The president is barnstorming around the nation hoping to enrage voters at the injustice that the wealthy pay fewer taxes than the middle class. "Now that's wrong," Obama objected, "That's not fair."
It also isn't true. According to the National Taxpayers Union, in 2009, the top 1 percent of earners paid 36.7 percent of income taxes. The top 5 percent paid 58.6 percent. And the top 10 percent paid more than 70 percent. Social Security and Medicare taxes fall more evenly on all income groups (except the poor) but are lower. Further, Obama had the opportunity to repeal the Bush tax cuts he claims to find so odious when his party controlled both houses of Congress, but he chose to extend them instead.
This is political demagoguery of a high order, attempting to achieve re-election by whipping up class envy and finding "kulaks" to scapegoat.
While it isn't true that the rich are not paying their fair share, it is true that you are subsidizing Warren Buffett's Medicare. This is but one of the many injustices and inefficiencies of our current health care system that will only worsen if Obamacare is not repealed or overturned by the Supreme Court.
The one and only thing that Democrats and Republicans agree on regarding health care in the United States is that costs are too high and rising at an unsustainable rate, though Democrats engage in denial on the subject of Medicare's solvency. Yet with the very next breath, Democrats nearly always argue that the pre-Obamacare health system was a "free-market" system that failed.
On the contrary, the pre-Obamacare health system was already badly distorted by government. The open-ended Medicare entitlement, which pays for every medical expense incurred by the elderly, without regard to income, is an invitation to overuse. Consumers have no incentive to shop for value and thus, have no idea what the care they receive even costs. Medicaid is even worse.
Those with employer provided insurance (about 80 percent of the population), likewise have no incentive to economize on health care consumption or shop for value, since someone else pays the bills.
People who do not work for large employers face prohibitive prices for individual health insurance policies. This is partly due to the absence of the tax exclusion offered to employers. But two other factors also drive up the cost of individual policies and leave too many people without coverage. State-imposed mandates on insurance coverage -- requiring those expensive items such as substance abuse programs, pregnancy, childbirth, and other expenses may be part of any insurance package -- drive up the cost of insurance. Whereas a pure catastrophic plan could be quite inexpensive for a young, healthy purchaser, many states prevent insurance carriers from offering them. Additionally, because government is subsidizing so much of the care in the broader health marketplace, prices are higher than they would otherwise be.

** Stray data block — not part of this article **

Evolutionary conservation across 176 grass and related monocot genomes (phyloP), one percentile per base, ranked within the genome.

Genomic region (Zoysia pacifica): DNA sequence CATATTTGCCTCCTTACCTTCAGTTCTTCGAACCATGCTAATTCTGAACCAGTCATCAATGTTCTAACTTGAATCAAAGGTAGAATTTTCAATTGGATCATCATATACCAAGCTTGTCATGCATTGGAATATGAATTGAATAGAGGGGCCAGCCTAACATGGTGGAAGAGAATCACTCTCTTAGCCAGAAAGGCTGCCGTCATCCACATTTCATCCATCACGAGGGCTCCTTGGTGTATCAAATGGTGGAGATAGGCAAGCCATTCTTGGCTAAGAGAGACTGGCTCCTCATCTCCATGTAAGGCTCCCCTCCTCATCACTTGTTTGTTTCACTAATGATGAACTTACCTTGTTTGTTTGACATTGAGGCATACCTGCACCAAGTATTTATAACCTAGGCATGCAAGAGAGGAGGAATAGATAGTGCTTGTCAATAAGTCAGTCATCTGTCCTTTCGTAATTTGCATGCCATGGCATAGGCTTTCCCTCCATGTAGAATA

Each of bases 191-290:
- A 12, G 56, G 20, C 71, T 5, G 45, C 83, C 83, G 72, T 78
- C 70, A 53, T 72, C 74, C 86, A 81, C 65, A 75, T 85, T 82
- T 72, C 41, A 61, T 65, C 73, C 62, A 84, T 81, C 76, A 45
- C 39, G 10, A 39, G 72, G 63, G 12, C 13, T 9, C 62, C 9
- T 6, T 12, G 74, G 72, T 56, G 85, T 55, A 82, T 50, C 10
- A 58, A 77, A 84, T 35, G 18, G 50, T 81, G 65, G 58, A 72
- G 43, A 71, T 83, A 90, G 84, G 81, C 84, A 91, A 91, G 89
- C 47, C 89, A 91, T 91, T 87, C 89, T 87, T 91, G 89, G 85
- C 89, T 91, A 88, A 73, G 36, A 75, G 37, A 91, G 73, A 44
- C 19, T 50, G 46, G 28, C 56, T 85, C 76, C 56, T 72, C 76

James C. Capretta and Robert Moffit propose a series of reforms in National Affairs that will tackle all of these issues.
Like Paul Ryan, they would transition Medicare to a defined contribution or "premium support" model. Each elderly person (excluding those above 55 at the time of passage) would receive a stipend with which to purchase a health insurance plan. Those who wished to pay more out of pocket for more generous plans would be free to do so. The Ryan plan envisions offering subsidies on a sliding scale -- more for the poor than for the wealthy. Why should we be paying for Warren Buffett's Medicare?
Capretta and Moffit further propose changing the tax treatment of health insurance to provide a tax credit to individuals rather than to employers. In one stroke, this would introduce cost-consciousness to a system that has conspicuously lacked it, as the consumers of care would be the ones shopping for coverage. The Heritage Foundation (yes, that supposed bastion of class privilege) has even proposed offering a non-refundable tax credit that would be phased out for the wealthiest.
As for those with pre-existing conditions who cannot get coverage (a much tinier percentage of Americans than the Democrats would have you believe), high-risk pools can be subsidized at a fraction of the cost of Obamacare.
Republicans missed an opportunity to reform health care in a free-market direction during the early years of this century. If the court spares us from Obamacare, they may get a rare second chance and thus avoid the rationing, crippling expense and decline in quality for which we are otherwise headed.